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A cryptocurrency (crypto currency) is a digital medium of exchange that functions similar to traditional money, but has no physical equivalent and is only in digital form. The first major cryptocurrency that kind of started it all was Bitcoin in 2009, and since then a lot of other alternative cryptocurrencies have become available thanks to the huge popularity that Bitcoin has managed to generate. Cryptocurrencies are a form of digital currency that uses the principles of cryptography to implement a distributed, decentralized and secure economy where you can mine and trade them. When comparing cryptocurrencies to fiat money, the most notable difference is in how no group or individual may influence significantly the production of money (in the case of crypt it is called mining), instead only a certain amount of cryptocurrency is produced by the entire cryptocurrency system collectively, at a rate which is bounded by a value both prior defined and publicly known.

Dozens of cryptocurrency specifications have been defined, most are similar to and derived from the first fully implemented cryptocurrency protocol, Bitcoin. Within cryptocurrency systems, the safety, integrity, and balance of all ledgers is ensured by a swarm of mutually distrustful parties, referred to as miners, who are, for the most part, general members of the public, actively protecting the network by maintaining a high hash-rate difficulty for their chance at receiving a randomly distributed small fee. Averting the underlying security of a cryptocurrency is mathematically possible, but the cost may be unfeasibly high. For example, against Bitcoin’s proof-of-work based system, an attacker would need computational power greater than that controlled by the entire swarm of miners in order to even have 1 / 2^(# authentication rounds for this cryptocurrency – 1) of a chance, which means directly circumventing Bitcoin’s security may be a task well beyond even a technology company the size of Google.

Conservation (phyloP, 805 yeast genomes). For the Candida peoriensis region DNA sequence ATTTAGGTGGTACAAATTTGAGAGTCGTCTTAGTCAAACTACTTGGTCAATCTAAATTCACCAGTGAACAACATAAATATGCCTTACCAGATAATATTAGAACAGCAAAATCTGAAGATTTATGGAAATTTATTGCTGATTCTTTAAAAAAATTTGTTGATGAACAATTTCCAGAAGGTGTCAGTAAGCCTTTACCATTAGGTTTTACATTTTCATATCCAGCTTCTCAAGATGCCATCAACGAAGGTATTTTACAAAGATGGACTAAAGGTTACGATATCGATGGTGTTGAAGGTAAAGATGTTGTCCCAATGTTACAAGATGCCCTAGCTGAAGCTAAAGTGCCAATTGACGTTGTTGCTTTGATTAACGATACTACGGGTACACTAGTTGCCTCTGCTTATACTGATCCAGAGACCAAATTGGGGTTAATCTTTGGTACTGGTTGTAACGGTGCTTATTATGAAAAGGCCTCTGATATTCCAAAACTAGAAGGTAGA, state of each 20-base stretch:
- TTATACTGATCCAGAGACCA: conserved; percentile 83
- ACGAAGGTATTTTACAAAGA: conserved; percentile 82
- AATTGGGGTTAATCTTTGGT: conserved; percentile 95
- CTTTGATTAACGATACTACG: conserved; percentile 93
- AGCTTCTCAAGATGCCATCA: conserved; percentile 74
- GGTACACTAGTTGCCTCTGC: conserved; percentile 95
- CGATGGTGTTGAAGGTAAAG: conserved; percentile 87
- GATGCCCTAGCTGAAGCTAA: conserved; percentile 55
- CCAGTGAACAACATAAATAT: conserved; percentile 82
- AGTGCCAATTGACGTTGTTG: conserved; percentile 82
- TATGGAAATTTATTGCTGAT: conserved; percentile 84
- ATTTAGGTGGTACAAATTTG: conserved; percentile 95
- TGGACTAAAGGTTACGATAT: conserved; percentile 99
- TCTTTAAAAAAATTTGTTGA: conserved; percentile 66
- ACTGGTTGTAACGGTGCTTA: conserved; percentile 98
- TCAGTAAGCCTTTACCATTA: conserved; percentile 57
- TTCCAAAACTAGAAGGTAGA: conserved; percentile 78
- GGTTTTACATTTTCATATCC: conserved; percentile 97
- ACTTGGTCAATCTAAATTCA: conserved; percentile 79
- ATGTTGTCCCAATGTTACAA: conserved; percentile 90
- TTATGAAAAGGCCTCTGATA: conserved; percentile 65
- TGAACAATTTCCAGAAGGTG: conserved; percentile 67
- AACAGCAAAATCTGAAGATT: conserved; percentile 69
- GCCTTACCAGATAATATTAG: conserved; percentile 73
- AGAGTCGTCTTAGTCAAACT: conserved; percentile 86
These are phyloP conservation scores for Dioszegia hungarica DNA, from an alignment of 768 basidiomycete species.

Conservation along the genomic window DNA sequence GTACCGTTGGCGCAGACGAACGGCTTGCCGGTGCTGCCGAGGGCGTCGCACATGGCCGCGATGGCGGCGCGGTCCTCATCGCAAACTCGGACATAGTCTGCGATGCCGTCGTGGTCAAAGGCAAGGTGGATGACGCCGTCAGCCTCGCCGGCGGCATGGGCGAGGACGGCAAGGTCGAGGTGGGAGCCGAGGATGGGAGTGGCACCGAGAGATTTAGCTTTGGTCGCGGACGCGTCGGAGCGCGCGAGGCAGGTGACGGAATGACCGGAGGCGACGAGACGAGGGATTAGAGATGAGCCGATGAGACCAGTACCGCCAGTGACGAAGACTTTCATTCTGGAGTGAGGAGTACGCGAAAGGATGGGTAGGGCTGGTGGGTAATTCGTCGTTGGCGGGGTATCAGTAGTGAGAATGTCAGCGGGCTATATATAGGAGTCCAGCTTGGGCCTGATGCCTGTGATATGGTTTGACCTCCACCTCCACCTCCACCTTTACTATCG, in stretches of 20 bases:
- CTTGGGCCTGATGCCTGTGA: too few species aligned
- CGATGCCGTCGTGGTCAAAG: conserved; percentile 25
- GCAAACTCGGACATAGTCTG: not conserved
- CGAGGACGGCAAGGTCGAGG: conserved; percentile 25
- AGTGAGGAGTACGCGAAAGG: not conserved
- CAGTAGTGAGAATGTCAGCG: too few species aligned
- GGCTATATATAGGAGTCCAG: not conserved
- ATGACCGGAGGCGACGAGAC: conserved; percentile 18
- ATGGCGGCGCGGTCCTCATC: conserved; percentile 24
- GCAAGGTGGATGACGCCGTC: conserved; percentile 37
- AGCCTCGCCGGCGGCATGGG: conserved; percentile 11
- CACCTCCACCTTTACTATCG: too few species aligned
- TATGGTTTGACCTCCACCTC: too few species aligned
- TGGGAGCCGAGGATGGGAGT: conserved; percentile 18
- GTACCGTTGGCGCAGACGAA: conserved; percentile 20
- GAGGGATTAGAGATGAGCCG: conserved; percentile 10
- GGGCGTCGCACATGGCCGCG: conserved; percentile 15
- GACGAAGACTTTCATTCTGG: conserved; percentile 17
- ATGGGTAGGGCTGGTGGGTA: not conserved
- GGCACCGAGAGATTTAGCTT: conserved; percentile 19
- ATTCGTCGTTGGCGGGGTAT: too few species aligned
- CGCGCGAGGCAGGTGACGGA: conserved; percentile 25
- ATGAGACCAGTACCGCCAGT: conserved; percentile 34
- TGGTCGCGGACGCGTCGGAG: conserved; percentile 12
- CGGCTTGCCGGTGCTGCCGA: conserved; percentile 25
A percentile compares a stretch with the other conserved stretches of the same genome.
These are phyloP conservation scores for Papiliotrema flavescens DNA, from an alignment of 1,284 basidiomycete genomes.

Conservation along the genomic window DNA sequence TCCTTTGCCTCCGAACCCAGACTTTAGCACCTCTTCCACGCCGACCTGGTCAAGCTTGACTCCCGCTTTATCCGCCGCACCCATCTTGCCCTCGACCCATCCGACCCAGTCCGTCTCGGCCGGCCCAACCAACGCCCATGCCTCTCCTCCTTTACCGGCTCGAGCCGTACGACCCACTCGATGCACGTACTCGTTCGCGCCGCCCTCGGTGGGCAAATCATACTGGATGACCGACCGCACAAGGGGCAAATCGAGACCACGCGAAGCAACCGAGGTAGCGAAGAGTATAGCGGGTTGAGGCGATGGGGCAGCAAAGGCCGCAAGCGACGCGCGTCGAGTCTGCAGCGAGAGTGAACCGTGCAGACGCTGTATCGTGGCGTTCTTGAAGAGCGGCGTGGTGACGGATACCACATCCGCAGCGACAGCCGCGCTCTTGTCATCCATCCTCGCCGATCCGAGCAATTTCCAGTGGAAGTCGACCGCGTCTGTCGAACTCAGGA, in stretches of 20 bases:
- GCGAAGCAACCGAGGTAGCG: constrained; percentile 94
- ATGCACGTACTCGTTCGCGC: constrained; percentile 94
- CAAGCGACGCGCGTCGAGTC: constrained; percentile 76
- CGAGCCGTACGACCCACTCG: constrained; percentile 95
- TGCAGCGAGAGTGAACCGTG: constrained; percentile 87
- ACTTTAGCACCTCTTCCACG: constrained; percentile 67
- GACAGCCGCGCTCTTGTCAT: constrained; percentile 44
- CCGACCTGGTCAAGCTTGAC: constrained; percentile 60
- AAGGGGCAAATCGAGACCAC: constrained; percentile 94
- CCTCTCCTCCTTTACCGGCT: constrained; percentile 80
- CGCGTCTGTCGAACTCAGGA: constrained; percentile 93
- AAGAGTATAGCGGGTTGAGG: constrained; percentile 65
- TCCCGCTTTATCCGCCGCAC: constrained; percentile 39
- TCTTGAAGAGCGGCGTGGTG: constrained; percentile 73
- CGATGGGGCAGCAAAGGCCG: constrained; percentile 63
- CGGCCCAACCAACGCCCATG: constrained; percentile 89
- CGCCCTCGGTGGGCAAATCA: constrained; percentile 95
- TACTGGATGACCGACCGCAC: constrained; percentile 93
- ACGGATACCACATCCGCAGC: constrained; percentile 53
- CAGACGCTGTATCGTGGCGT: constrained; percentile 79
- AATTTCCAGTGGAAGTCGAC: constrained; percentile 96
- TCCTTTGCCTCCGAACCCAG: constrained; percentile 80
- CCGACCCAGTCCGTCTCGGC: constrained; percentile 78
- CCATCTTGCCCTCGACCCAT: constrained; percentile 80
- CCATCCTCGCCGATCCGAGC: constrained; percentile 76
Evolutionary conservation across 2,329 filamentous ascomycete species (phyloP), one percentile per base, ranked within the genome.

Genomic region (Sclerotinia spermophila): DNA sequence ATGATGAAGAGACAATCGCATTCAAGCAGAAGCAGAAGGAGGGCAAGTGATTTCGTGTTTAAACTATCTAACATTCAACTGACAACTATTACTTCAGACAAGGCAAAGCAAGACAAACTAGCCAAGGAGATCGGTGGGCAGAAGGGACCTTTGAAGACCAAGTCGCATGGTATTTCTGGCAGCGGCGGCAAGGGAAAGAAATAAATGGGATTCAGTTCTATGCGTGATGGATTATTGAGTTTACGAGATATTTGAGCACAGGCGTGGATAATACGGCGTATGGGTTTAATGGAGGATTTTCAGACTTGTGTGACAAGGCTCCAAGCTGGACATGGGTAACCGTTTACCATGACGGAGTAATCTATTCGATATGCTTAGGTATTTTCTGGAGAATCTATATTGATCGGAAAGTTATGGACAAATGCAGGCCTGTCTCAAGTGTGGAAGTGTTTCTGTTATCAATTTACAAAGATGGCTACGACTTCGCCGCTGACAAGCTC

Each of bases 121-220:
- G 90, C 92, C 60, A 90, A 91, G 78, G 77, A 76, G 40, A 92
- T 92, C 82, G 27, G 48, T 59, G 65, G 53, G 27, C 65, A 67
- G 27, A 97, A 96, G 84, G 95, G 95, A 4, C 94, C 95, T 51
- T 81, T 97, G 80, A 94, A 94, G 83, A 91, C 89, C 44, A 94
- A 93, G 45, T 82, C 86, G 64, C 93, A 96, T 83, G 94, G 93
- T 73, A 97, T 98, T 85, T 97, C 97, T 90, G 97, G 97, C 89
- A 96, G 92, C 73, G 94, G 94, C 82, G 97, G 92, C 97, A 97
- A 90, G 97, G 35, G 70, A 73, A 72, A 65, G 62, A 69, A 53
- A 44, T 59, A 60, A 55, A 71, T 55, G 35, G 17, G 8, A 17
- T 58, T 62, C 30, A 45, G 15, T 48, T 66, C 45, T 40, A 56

Most cryptocurrencies are designed to gradually introduce new units of currency, placing an ultimate cap on the total amount of currency that will ever be in circulation. This is done both to mimic the scarcity (and value) of precious metals and to avoid hyperinflation. As a result, such cryptocurrencies tend to experience hyperdeflation as they grow in popularity and the amount of the currency in circulation approaches this finite cap. Compared with ordinary currencies held by financial institutions or kept as cash on hand, cryptocurrencies are less susceptible to seizure by law enforcement. Generally cryptocurrencies are considered a pretty anonymous and untraceable means of payment.

The first cryptocurrency was Bitcoin that was created in 2009 by developer referring to himself as Satoshi Nakamoto (probably not a real person). Bitcoin uses SHA-256 as its proof-of-work scheme, later on the Litecoin appeared which uses scrypt as a proof-of-work, as well as having faster transaction confirmations. Another more notable alternative coin is the Peercoin (XPM) which uses a proof-of-work/proof-of-stake hybrid different from the other two. There are of course a lot more alternative crypto currencies available, but many of them are just clones of the major ones that add none at all or just a few innovations in order to generate a lot of user interest like the major cryptos already mentioned.